An international team of researchers has developed a new type of metal alloy that could make nuclear reactors safer and more stable in the long term. The new material is stronger and lasts longer than steel - the metal of choice for current nuclear reactors.
Nuclear reactors typically last for 40 years, because steel can become weaker or even defective over time. So the hunt is on for something to replace it and guarantee the future of nuclear power, which is currently providing 11 percent of the world's electricity. The fact that modern-day reactors run at higher temperatures than ever before makes the search even more urgent - currently, if the steel exterior of the reactor becomes defective, it needs to be replaced, and that takes a huge amount of time and money.
High-entropy alloys, which use several elements in equal percentages, could be the solution, according to researchers from the Oak Ridge National Laboratory in Tennessee and the University of Finland.
To test their hypothesis, they bombarded two such alloys with nickel and gold ions - a simulation of what happens to the metal casing inside a nuclear reactor. In each case, the alloys came out with two or three times fewer defects than steel.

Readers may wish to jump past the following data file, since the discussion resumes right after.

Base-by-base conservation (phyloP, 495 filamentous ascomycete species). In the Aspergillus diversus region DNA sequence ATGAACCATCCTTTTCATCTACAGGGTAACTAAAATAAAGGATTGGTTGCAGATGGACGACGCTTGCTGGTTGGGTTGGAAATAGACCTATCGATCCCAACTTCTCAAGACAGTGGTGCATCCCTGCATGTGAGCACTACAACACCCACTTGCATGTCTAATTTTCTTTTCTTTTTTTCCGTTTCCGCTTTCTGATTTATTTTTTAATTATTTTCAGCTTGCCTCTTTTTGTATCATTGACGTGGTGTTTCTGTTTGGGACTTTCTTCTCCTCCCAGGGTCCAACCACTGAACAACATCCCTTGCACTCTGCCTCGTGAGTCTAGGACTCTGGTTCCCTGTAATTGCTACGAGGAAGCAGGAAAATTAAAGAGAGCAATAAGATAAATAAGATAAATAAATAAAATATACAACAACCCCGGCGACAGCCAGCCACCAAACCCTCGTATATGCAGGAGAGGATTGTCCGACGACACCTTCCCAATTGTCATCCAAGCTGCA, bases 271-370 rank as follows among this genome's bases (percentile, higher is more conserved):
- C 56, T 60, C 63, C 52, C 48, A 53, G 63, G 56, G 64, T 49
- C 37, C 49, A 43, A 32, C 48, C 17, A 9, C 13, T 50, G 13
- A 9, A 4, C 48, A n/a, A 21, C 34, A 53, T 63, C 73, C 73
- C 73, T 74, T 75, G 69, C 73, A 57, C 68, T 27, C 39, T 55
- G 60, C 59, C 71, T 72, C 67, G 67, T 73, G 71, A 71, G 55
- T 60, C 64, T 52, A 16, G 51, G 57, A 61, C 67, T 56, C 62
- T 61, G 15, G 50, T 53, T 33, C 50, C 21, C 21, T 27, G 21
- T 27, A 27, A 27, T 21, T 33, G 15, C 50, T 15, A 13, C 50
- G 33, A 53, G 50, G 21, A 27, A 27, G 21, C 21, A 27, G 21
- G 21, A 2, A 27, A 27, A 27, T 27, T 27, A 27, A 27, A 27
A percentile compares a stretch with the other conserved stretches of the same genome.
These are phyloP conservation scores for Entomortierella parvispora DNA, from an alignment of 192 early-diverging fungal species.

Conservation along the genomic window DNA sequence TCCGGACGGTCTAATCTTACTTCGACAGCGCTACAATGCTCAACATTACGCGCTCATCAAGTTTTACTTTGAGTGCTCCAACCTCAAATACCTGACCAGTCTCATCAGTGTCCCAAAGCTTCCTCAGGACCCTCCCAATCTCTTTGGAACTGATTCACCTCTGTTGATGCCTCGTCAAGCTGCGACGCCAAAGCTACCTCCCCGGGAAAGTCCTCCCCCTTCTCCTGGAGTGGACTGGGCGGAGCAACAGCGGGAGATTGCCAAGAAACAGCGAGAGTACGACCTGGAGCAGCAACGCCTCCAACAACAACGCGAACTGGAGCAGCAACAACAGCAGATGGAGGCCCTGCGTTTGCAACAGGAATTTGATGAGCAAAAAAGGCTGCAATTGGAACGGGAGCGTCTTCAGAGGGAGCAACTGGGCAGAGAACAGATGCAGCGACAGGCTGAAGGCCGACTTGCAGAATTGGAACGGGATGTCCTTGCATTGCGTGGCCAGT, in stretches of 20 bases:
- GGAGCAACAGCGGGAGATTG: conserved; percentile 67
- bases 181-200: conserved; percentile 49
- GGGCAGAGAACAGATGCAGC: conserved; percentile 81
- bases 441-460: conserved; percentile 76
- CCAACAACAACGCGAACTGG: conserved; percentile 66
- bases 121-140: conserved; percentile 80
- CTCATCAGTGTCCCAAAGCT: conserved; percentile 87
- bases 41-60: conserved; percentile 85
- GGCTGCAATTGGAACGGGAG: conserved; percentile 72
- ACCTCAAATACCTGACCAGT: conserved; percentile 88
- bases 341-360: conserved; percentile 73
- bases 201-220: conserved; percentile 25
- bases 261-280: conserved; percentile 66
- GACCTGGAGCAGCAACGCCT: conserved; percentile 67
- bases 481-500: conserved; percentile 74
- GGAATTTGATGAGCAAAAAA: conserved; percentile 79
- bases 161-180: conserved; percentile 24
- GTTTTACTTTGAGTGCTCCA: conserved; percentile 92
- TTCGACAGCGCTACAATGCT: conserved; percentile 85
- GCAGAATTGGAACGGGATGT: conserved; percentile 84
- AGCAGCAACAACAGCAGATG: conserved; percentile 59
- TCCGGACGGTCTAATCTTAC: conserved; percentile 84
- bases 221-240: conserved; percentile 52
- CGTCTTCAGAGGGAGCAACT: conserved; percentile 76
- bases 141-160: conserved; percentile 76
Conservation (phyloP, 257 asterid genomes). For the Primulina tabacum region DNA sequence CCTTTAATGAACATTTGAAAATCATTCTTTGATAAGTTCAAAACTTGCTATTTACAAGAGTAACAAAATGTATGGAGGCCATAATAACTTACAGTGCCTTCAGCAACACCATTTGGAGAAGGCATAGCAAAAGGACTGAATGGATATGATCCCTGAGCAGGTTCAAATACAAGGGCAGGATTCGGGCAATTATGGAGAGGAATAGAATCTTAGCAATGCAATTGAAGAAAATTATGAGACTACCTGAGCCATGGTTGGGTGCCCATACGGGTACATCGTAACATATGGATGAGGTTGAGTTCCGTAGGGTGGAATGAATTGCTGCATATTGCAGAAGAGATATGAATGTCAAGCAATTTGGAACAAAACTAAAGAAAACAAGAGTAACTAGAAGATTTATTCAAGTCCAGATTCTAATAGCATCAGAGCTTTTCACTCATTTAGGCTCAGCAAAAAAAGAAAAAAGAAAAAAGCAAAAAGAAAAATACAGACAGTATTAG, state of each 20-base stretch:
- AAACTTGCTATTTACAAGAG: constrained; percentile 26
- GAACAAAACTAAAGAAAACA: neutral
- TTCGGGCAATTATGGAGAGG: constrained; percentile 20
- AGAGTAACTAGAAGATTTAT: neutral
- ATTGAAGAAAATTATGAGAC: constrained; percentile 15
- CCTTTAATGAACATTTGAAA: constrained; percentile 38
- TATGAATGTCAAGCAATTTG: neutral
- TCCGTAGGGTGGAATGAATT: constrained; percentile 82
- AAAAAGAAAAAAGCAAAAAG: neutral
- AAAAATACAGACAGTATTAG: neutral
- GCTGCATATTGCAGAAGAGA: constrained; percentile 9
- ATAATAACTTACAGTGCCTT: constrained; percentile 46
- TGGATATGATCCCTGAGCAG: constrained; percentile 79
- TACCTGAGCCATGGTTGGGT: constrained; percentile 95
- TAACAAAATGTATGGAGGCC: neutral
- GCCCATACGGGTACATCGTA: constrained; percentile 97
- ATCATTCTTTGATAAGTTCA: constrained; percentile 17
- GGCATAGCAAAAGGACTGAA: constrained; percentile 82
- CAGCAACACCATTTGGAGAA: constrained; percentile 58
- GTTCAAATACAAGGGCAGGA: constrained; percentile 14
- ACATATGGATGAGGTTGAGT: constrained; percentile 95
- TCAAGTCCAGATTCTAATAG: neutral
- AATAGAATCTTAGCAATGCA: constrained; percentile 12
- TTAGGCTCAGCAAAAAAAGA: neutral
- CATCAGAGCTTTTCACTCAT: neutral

As atoms are split inside a nuclear reactor, intense levels of heat are produced - to power the turbines and generate electricity - as well as more and more neutrons. Most of these neutrons get trapped by the heavy water that fills the reactor, but some make it to the metal exterior that holds everything together, and that can cause defects as they dislodge the atoms forming the metal's crystalline structure.
Because high-entropy alloys use equal mixes of metals spread out evenly, each type of atom is nearly equally exposed to the incoming particles, thus levelling out the chances of dislodging slightly different-sized atoms and reducing the risk of defects.
While high-entropy metals aren't new, it's only in recent years that scientists have managed to create them to a high enough quality to use for practical applications, and while cost remains a problem, this should start to come down in the years ahead.
As New Scientist reports, these alloys won't be ready to use for a long time yet, but full-scale tests are planned, and there are many different metal alloy mixes that scientists can try as they look to perfect the formula.
"We are very happy but I wouldn't dare yet to build a nuclear reactor out of these materials," said one of the team, Kai Nordlund from Oak Ridge National Laboratory.
The team's work is due to be published in Physical Review Letters.